Hire Car NSW: How long is too long?

  • TurkAlert
  • Published 07.04.2022

Key Takeaways

  • It will not be difficult for a plaintiff to prima facie establish a reasonable hire car duration.
  • The defendant then bears the onus of establishing the hire car duration claimed is unreasonable.
  • A plaintiff’s obligation to act reasonably might not be satisfied by simply relying upon a repairer’s opinion.
  • What the plaintiff knew, or a reasonable person in the position of the plaintiff ought to have known, will largely determine the reasonableness of the plaintiff’s conduct.

Background

As the dust settles following the excitement of the High Court decision of Arsalan v Rixon; Nguyen v Cassim (HCA 2021), insurers and consumers alike ask themselves what comes next? The High Court acknowledged in Arsalan that the issue of a reasonable equivalent vehicle is but one of the considerations a defendant might raise in seeking to establish that the hire car cost incurred was unreasonable. Others considerations included: 

‘the replacement vehicle hired, in light of the range of vehicles that might be fairly regarded as equivalent to the damaged vehicle; the period of hire, having regard to the reasonable period of time for repairs; or the extent of the costs included in the hire charges’

(our emphasis)

In this article we consider the period of hire, who bears the onus of establishing reasonableness and the facts that may favour either party.

Mitigation of Loss & Onus

Where a plaintiff attempts to reduce a loss (e.g. by hiring a replacement vehicle to avoid a loss of convenience and amenity), a defendant asserting that the plaintiff’s actions were unreasonable acts of mitigation bears the onus of proof and must show that the plaintiff acted unreasonably. Even where costs incurred by a plaintiff are greater than the loss they were trying to avoid, these will be recoverable as damages unless they can be shown to be unreasonable.1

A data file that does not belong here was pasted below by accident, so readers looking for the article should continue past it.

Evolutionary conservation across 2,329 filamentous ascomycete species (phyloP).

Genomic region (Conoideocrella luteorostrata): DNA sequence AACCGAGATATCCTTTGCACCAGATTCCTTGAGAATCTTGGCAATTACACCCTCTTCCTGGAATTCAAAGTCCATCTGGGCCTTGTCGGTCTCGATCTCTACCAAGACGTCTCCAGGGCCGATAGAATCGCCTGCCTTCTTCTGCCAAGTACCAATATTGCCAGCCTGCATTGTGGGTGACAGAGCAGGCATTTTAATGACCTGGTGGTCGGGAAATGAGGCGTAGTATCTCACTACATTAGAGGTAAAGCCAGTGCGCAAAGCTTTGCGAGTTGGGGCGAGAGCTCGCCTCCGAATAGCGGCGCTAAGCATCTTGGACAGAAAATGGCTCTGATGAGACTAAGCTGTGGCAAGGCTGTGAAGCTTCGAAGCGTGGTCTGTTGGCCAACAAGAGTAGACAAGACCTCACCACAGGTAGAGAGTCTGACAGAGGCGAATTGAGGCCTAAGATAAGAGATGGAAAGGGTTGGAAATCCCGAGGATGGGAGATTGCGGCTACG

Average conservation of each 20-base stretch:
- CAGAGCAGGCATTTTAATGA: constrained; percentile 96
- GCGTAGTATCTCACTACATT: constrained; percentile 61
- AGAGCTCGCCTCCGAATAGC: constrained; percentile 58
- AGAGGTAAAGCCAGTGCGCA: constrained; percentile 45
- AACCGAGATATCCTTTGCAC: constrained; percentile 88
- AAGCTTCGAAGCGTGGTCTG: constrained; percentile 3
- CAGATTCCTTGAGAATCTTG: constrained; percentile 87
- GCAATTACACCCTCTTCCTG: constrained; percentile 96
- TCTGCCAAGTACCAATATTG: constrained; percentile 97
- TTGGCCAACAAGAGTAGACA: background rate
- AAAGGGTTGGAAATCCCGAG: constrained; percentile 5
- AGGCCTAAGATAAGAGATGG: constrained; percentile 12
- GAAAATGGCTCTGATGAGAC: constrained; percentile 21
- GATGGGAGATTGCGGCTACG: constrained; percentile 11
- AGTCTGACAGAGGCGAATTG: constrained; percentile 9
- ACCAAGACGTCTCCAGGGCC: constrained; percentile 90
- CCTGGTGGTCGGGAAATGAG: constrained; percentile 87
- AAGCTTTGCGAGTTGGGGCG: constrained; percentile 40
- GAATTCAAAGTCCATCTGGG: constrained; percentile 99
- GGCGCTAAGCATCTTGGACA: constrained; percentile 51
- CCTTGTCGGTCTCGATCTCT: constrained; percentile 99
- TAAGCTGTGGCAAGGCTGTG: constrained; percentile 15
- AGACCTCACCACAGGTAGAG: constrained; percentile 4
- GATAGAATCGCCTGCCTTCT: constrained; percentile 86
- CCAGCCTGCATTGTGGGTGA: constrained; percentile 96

While a plaintiff bears the onus of proving their loss, the reasonableness of any duration of hire car claim will prima facie be established by showing that the plaintiff’s car was being repaired, involved in the assessment and repair process when entrusted to an insurer, or being assessed as a total loss and unable to be driven while the plaintiff looks to source a permanent replacement vehicle. All such scenarios are commonplace and readily proven.

What constitutes an unreasonable hire car duration?

In an answer that will bring a wry smile to a legal practitioner and a collective groan from the public at large – it depends. 

The question of whether delays in the repair process such as quoting, a busy repair shop, or parts delays, should have any bearing on the reasonableness of a hire car duration is raised every few years, often paired together with expert evidence suggesting the repairs may have been completed over a shorter duration of time. Bedlam LJ said in Mattocks v Mann (RTR 1973) at [18]:

‘For a supervening cause or a failure to mitigate to relieve a defendant of a period of hire there must, in my judgment, be a finding of come conduct on her [Ms Mattocks] part or on the part of someone for whom she is in law responsible, or indeed of a third party, which can truly be said to be an independent cause of loss for her car for that period’.